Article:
Calcium is also a component of ink formulations, with higher levels typically present in magenta. Depending on hardness, calcium is also present in untreated tap water. Chemical incompatibilities (in some isolated and extreme instances with respect to water, fountain solutions, ink, and paper) can cause break down and build-up which, in turn, create printing problems. It is important to note that calcium carbonate contamination severe enough to overwhelm the printing system is usually the product of cumulative build-up resulting from the absence of preventative maintenance. Though more typically experienced in high volume printing with uncoated paper where calcium carbonate is used as a relatively unsealed base-stock filler, some symptoms of calcium may include:

Progressively poor ink transfer usually seen as dot sharpening;
•    Ink roller stripping;
•    Fountain solution progressively becoming more alkaline if not buffered for alkalinity;
•    High conductivity gain of fountain solution;
•    Excessive foaming of fountain solution only when contamination is present. Compare the performance of fresh solution with contaminated solution;
•    Build-up of calcium glaze on the ink rollers. This typically appears as a white haze which is not easily removed with conventional roller wash;
•    Build-up or piling in the non-image area of the blanket;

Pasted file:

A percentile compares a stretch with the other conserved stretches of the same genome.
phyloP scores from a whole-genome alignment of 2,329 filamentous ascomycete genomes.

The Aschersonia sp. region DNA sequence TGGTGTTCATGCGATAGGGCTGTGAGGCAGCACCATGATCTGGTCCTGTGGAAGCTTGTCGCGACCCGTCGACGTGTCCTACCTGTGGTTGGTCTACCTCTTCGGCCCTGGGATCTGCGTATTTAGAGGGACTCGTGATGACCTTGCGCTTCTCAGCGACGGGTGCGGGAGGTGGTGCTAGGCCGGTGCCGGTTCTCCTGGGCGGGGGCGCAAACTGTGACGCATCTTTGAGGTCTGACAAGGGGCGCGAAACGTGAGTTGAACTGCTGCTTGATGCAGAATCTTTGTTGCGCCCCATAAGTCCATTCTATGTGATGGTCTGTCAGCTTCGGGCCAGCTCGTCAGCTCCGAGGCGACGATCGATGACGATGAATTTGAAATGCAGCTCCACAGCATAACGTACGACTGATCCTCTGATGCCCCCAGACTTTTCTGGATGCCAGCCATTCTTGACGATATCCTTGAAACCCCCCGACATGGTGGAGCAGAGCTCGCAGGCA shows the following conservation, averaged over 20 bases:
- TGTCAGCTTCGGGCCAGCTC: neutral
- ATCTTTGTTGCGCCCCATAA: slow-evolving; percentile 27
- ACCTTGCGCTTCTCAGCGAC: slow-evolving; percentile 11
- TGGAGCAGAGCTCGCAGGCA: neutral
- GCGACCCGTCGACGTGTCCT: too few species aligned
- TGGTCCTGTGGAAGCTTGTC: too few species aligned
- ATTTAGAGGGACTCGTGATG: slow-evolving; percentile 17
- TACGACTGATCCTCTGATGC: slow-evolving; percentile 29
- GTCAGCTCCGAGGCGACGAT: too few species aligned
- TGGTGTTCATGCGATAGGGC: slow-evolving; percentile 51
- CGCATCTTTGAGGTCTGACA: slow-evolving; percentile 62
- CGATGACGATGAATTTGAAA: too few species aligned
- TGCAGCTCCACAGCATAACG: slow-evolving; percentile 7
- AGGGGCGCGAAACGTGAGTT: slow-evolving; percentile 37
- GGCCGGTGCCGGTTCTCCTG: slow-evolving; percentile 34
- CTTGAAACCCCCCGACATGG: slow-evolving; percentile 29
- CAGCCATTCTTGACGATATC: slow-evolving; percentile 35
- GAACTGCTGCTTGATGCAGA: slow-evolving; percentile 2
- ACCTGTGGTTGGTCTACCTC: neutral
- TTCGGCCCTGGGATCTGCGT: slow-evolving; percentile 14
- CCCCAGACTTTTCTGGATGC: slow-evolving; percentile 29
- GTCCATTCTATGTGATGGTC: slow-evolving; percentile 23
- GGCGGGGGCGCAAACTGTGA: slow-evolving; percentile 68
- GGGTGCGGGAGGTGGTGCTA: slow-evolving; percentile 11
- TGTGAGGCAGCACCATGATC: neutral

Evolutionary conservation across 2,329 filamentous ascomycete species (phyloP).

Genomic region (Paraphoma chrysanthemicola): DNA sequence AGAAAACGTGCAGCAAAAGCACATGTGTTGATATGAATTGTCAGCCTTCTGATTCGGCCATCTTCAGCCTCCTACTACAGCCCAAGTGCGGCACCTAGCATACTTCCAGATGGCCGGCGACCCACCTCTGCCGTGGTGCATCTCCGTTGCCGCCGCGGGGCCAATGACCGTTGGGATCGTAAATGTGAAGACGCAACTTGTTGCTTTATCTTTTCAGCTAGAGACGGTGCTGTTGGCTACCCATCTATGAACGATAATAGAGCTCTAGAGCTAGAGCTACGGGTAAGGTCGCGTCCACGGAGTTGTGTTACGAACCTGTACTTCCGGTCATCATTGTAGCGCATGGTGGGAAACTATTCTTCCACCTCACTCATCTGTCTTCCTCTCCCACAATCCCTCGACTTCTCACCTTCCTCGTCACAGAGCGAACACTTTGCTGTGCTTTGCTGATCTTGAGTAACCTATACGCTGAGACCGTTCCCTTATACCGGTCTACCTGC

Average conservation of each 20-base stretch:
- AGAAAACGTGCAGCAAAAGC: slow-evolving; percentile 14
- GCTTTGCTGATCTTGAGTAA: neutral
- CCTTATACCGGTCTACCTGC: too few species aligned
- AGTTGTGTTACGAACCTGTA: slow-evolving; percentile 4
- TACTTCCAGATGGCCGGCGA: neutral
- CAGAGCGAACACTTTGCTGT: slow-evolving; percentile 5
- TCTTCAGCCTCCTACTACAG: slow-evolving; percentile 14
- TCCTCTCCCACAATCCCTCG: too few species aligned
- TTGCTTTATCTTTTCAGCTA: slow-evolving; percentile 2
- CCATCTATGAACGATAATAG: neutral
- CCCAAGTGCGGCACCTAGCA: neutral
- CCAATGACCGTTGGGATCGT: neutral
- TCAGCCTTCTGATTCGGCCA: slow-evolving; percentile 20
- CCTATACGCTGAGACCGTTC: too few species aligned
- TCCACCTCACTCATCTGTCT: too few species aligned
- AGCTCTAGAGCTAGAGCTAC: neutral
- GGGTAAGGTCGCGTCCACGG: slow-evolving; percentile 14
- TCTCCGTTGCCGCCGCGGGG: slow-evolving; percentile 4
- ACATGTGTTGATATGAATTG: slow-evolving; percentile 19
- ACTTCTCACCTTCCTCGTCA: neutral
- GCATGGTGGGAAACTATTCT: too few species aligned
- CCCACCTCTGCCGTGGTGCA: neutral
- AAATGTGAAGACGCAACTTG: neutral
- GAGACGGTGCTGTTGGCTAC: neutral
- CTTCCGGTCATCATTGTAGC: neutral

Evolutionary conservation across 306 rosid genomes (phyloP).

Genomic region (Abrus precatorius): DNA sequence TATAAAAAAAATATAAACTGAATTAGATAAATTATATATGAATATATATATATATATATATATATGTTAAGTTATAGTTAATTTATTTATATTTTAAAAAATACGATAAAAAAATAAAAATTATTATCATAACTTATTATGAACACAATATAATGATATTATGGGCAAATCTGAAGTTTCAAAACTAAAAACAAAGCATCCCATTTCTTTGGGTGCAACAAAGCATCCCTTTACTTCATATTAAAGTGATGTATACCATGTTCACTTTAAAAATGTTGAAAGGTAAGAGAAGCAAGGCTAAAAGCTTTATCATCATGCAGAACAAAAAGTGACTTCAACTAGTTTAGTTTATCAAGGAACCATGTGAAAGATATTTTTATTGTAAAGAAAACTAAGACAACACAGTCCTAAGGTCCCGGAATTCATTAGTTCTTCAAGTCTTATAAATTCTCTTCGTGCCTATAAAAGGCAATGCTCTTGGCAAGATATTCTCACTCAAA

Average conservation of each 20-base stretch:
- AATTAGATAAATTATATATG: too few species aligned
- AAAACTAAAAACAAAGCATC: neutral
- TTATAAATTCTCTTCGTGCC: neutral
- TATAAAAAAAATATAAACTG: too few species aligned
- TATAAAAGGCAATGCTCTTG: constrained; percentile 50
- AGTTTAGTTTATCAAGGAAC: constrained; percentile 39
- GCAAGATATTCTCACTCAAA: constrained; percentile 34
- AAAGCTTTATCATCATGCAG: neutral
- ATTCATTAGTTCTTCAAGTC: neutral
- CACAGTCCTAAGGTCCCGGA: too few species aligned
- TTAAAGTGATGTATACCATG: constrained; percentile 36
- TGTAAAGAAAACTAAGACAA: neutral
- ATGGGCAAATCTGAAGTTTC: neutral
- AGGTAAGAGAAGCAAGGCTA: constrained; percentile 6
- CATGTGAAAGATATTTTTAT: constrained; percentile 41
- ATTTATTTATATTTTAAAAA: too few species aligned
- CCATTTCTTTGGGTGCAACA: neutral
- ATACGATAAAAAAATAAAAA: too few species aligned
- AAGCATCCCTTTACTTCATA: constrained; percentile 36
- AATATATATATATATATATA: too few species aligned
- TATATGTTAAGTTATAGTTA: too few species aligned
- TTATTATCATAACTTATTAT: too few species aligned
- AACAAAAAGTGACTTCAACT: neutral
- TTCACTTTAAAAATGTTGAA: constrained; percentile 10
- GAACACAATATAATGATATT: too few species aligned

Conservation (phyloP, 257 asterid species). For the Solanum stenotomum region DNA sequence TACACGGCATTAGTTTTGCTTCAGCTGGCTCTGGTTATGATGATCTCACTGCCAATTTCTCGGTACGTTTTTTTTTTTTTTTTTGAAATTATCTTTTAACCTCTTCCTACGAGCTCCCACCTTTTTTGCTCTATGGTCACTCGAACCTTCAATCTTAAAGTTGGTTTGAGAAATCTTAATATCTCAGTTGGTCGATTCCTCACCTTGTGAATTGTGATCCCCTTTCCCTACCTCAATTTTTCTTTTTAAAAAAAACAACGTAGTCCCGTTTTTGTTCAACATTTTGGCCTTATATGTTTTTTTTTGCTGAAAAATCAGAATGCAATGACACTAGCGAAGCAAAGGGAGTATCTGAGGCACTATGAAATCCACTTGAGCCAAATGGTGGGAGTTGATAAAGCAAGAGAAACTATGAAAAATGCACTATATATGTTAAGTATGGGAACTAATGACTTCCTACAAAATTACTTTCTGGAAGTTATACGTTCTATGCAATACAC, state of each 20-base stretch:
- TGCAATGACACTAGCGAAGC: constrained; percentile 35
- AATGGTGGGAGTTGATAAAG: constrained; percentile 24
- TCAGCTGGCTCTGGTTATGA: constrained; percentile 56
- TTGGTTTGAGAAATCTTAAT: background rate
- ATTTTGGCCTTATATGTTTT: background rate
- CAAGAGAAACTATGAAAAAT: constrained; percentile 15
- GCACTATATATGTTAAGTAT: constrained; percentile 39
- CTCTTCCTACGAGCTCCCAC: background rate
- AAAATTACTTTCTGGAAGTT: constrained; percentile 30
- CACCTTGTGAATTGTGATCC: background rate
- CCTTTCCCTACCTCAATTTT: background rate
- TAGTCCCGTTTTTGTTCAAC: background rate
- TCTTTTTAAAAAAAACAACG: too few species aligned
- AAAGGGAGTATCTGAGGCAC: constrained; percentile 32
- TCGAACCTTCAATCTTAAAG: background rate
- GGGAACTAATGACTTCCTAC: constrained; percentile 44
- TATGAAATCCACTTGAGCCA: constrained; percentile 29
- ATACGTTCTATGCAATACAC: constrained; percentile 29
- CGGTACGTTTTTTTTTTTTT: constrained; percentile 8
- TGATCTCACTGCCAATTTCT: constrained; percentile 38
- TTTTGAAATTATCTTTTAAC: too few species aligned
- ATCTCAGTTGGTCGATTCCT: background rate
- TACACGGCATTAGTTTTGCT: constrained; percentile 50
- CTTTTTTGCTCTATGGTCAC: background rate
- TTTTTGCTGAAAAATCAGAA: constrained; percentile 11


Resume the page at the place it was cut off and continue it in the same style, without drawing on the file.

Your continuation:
•    Progressive toning or scumming as a result of increased alkalinity, poor water receptivity, poor ink transfer, and accelerated plate wear.

 

Press Consideration and Analysis

Monitor fountain solution pH and conductivity before, during, and after each job.
•    Hard tap water contains calcium which can adversely react to fountain solution causing “calcium soaps.” Tap water can also vary in conductivity from day to day. Therefore, monitor tap water conductivity daily, and consider a water treatment system which is specifically designed for the lithographic printing process.
•    As a weekly maintenance consideration or when contamination is suspected, ink rollers should be deoxidized in addition to a regular roller wash. Consider any of the following:
•    Vinegar and hot water;
•    Avoid using solutions with detergents or surfactants that may be counterproductive to the printing system. Follow up with a regular roller wash to ensure proper ink receptivity.
•    If magenta or red pigmented inks seem to be the source of most problem, consult with ink supplier.
•    Test fountain solution for the presence of high levels of calcium carbonate by comparing fresh and suspect samples.
•    Check roller durometer and settings for proper specifications to ensure good ink transfer.
•    Potential for paper or paper coating breakdown initiating the leach of calcium ions.